People hardly consider the fact that they don’t seek out money; people seek out power, control, certainty and security. You only provide the means to afford and acquire these things. You birth new pathways out of saturated spaces. You enable one to adapt faster, stay alive longer. You’re a filter for evolutionary success. Combined with your material twin: technology — yet another intellectual limb that seeks to satisfy the human impulse for certainty and security, your dominion grows. You seep into a thousand layers of reality, into every corner and crevice of existence.

But the simple act of accumulating currency would fall far short of achieving anything. The control that we desire comes from the intersection of knowledge, experience, and ability — the what, the when and the how to control.

What knowledge? The knowledge of the nature of existence and being; the shape of the cradle of reality.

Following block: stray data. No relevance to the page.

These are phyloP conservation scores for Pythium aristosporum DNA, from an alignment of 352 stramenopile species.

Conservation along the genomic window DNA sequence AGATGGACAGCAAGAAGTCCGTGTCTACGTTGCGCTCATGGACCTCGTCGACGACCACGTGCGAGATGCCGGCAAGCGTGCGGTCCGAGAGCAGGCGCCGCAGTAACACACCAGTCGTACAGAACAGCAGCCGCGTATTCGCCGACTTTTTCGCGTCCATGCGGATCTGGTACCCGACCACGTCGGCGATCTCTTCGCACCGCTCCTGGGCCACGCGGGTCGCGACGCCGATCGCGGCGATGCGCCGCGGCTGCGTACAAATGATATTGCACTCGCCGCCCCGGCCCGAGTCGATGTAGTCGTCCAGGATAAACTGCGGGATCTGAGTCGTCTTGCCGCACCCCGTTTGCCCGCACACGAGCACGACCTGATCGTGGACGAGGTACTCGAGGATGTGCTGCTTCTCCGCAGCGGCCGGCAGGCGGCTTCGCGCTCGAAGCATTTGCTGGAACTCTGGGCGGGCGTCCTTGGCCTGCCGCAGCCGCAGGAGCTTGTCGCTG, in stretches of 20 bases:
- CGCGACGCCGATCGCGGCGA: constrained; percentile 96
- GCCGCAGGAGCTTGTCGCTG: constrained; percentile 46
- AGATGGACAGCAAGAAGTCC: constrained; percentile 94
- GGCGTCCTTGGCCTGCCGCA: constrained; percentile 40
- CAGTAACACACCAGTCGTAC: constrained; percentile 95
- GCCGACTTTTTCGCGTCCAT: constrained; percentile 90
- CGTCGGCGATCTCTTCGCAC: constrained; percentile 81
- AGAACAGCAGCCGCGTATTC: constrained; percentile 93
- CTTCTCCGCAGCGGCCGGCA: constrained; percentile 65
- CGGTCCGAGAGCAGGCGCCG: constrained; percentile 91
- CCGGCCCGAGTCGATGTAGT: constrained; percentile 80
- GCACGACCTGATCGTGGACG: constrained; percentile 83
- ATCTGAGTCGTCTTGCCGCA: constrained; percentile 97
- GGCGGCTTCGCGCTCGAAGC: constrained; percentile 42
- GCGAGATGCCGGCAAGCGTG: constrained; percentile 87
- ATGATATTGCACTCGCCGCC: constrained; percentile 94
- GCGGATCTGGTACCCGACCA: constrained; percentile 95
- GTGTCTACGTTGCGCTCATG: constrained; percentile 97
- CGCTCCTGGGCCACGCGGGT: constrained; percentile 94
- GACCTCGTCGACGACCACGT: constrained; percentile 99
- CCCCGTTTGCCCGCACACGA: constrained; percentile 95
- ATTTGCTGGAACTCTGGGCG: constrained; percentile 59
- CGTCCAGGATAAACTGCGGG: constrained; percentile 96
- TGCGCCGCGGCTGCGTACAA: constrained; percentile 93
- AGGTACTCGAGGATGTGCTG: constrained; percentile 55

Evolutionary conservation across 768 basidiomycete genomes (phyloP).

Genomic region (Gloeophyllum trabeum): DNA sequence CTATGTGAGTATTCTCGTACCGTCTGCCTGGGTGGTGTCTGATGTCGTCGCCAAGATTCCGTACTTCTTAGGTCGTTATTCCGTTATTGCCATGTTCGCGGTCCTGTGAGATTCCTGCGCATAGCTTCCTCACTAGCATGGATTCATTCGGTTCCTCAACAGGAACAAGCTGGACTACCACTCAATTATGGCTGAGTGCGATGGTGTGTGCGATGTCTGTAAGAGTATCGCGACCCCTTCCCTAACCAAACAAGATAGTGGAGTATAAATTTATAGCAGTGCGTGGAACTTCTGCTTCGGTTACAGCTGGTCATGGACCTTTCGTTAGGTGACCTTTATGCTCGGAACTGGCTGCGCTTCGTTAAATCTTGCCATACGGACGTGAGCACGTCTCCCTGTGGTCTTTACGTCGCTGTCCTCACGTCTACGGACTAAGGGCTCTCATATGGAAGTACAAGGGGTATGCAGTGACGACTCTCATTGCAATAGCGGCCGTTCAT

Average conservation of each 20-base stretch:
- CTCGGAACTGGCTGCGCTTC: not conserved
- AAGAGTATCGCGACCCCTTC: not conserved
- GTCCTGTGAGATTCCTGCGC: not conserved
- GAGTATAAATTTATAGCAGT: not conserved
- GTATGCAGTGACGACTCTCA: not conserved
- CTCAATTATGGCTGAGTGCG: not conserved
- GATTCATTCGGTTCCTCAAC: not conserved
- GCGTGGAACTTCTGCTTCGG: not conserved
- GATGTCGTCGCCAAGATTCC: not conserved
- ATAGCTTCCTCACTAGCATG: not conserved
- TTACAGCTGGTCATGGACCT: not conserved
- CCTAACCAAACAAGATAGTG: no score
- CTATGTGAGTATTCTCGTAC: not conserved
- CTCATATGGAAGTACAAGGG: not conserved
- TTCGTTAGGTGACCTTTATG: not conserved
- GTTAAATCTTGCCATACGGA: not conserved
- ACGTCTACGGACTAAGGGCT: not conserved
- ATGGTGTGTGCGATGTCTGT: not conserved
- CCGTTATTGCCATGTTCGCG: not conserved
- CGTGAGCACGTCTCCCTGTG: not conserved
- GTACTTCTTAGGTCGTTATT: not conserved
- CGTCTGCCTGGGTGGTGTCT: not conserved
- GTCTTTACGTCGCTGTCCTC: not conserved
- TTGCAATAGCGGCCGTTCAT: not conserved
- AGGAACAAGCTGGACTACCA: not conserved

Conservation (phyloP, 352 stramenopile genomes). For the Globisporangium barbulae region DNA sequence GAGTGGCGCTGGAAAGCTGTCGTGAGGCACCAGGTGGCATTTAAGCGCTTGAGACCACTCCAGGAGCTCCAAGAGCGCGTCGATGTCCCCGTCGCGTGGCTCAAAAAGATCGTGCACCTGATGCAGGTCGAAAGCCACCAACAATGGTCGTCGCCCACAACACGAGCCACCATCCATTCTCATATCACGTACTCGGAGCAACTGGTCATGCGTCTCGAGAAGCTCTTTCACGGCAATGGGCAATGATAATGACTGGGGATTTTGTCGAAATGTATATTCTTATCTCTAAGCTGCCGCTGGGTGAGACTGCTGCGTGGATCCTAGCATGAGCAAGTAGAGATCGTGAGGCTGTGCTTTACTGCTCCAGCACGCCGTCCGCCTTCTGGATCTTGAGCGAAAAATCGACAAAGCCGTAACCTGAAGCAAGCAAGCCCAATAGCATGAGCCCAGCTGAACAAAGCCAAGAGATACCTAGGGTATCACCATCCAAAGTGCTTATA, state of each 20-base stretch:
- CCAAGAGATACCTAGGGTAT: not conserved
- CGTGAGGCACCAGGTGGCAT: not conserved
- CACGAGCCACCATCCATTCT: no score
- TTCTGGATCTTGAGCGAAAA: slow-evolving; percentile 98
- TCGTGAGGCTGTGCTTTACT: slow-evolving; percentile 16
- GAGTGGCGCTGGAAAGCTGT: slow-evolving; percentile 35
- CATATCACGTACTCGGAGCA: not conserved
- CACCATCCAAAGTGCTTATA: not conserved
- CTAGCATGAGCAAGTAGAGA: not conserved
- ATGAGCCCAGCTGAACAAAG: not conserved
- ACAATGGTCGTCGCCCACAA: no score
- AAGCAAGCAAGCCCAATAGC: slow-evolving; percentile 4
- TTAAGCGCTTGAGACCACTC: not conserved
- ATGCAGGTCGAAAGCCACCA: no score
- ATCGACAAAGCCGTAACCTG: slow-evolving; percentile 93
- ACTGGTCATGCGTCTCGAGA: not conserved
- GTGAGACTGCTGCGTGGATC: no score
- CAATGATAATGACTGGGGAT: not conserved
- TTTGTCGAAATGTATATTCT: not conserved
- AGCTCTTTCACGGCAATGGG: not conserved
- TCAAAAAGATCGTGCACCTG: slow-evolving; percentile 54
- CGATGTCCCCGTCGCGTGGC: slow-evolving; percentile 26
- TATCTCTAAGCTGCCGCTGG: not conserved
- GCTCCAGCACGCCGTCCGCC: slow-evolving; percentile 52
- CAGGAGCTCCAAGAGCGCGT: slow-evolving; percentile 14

What experience? The experience that teaches the transience of material reality, the ebb and flow of sensory information, the cyclical patterns in everything.

What ability? The ability to adapt knowledge and experience to shape reality.

When the dull, symbolic shell of currency — whether coin, beads, pebbles, ingots, livestock or weapons — is stripped away, we can come face to face with the true meaning of wealth. When you are carefully employed, used as a fine instrument to carve out control: command over physical well-being, opportunity, status, and time.

This is the relationship I now seek to foster with you. You are an instrument of self-expression and it saddens me to no end to realise how I, through sheer ignorance, have been so blind to your real value.

Like a man without any imagination, I’ve stumbled through life without intent nor command over its direction. I’ve gazed at the vast imprint of your nature on the world but like a man unable to decipher the meaning of letters, I’ve been unable to understand the virtue in controlling you. I’ve been a fool not to see all of the squandered potential. But I’m an optimistic fool. The cyclical relationship between knowledge, experience, and ability, begins with pursuit.

That is what this letter is about.

Yours truly. Xoxo.